The maximalist position of the Arabs, however, did not undergo a similar evolution. Xenophobic and nativist to a degree that would put today’s American opponents of immigration to shame, the Arabs rejected any Jewish immigration to a land to which the Jews, too, had an ancient religious and historical connection. Their land was, they believed, being “stolen” by the Jews, although any Jewish settlements established on land previously owned by Arabs had been duly purchased. As for the Holocaust, that was none of their concern; the Jewish genocide had been perpetrated by Europeans, they said, and should not be paid for by the Arabs.

For the Arabs, the idea of allocating any part of Palestine, no matter how tiny, to a Jewish homeland was insupportable heresy. Thus, almost immediately following adoption of the U.N. Partition Resolution on November 29, 1947, local Arab irregulars began attacking Jewish settlements and murdering Jewish civilians. Months of inter-communal fighting followed, and it was in this period the IDF’s expulsion of the residents of Arab communities began. Then, as soon as the British Mandate expired and a Jewish state was declared, Israel was invaded by the regular armies of five Arab countries. The Jews prevailed in the fighting, and an armistice that left them in control of more territory than they were awarded by the Partition Resolution went into effect on February 24, 1949.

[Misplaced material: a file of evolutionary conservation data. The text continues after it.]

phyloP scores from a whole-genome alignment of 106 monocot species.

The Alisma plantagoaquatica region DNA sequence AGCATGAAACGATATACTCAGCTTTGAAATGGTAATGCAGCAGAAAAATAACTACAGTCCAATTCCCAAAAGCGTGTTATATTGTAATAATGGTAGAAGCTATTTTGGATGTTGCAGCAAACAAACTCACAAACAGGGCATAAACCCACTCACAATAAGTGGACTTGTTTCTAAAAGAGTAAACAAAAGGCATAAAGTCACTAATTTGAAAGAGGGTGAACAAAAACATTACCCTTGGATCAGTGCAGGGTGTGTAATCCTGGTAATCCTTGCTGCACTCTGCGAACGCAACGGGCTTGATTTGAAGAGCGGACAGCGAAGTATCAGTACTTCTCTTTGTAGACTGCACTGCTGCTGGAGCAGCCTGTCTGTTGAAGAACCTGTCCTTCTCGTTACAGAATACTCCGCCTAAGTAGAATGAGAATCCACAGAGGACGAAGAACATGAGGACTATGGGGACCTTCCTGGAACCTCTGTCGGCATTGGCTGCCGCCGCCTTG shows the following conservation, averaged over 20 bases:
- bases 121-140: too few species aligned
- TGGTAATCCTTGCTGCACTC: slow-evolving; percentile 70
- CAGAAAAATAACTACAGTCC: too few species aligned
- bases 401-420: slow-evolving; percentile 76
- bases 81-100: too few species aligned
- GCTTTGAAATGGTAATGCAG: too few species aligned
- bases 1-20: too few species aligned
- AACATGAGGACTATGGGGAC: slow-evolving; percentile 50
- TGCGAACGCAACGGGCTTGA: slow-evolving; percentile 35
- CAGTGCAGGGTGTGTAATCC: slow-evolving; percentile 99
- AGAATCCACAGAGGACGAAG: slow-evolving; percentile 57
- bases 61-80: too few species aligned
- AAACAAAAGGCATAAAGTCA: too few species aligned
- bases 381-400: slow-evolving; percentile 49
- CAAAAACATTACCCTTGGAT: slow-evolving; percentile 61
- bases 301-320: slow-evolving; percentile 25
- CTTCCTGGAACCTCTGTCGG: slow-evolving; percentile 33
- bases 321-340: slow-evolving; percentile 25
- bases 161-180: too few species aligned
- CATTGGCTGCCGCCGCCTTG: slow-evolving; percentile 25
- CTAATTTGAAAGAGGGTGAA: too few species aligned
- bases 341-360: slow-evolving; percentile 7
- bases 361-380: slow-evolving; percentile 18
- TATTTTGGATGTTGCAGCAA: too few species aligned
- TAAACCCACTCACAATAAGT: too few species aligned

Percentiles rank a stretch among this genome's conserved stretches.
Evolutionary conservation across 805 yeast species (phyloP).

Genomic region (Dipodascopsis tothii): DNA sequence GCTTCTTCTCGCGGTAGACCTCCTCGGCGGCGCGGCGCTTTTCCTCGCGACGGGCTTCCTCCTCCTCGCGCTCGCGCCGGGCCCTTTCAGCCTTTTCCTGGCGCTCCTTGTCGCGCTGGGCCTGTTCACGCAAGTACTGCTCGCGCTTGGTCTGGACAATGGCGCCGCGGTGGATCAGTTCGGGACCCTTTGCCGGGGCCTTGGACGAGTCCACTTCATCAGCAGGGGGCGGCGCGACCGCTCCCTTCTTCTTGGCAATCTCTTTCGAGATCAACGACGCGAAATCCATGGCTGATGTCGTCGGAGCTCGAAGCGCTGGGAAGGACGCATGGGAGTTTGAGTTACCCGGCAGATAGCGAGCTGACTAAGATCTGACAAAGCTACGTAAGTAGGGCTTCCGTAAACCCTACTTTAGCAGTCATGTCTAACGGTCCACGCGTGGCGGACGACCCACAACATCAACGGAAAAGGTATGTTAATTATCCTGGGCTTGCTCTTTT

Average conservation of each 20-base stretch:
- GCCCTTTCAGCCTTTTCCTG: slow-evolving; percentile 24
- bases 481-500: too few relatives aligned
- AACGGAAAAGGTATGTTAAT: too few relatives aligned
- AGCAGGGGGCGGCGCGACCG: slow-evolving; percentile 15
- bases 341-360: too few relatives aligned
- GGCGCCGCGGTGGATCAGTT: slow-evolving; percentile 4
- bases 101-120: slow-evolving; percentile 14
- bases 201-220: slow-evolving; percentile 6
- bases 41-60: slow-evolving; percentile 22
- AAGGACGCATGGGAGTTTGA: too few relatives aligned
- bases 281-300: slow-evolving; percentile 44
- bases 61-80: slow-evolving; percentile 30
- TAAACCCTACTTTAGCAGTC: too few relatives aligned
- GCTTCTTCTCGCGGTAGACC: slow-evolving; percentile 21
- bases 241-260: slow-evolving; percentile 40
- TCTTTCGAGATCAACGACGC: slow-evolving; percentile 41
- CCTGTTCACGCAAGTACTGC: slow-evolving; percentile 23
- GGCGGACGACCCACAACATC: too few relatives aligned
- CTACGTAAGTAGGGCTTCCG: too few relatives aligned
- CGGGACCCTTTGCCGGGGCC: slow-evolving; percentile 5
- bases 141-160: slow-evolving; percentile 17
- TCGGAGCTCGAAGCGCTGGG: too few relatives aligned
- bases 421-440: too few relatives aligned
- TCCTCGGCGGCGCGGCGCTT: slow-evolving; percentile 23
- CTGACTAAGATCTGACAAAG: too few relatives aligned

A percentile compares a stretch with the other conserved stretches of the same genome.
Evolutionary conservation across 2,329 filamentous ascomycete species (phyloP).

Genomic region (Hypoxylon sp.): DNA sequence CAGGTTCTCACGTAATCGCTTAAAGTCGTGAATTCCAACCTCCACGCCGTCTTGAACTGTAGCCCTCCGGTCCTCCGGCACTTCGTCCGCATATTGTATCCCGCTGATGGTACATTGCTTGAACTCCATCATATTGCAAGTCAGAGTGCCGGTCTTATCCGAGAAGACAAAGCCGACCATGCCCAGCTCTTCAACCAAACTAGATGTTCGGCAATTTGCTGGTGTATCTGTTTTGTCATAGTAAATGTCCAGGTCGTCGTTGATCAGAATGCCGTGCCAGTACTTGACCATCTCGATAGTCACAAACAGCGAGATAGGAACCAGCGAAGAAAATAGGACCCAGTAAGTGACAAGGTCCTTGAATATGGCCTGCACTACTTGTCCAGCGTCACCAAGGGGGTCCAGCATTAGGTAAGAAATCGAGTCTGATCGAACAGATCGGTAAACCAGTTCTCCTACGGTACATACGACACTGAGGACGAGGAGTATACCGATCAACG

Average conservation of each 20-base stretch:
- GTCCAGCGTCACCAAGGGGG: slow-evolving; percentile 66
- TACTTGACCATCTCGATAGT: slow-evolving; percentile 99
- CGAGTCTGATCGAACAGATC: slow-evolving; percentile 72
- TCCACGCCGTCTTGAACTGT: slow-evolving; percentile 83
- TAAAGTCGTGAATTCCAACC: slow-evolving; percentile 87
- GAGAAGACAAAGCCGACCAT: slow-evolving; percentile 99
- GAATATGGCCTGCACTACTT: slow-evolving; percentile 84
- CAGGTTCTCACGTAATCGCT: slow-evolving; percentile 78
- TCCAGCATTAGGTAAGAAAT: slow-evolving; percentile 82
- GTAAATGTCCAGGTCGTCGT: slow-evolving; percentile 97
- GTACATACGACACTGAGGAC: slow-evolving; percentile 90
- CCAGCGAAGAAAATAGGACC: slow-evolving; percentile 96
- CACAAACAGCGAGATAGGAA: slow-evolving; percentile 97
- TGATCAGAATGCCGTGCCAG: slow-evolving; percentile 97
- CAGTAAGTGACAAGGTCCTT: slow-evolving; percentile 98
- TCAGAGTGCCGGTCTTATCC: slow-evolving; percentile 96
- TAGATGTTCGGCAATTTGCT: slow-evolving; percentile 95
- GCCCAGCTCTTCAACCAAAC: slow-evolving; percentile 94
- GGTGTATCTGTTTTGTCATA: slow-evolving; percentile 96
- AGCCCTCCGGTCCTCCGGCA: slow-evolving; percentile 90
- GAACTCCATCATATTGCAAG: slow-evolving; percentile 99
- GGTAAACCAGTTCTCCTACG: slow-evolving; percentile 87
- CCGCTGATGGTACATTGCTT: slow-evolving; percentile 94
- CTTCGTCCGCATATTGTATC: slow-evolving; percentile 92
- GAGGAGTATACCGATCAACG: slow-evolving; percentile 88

But the Arabs’ decisive military defeats in 1948-49 and in the 1956 Sinai campaign did not disabuse them of their determination to destroy Israel militarily. Rejecting any co-existence with Israel, Egypt’s Abdul Gamal Nasser in June 1967 closed the Straits of Tiran to Israeli shipping (which threatened the country’s economic strangulation) and massed troops in the Sinai Peninsula, threatening an invasion that he said would result in “the eradication of Israel.” The rhetoric of Ahmed Shukairy, the predecessor of Yasser Arafat as head of the PLO, was even more explicitly genocidal: “We shall destroy Israel and its inhabitants and as for the survivors – if there are any – the boats are ready to deport them.”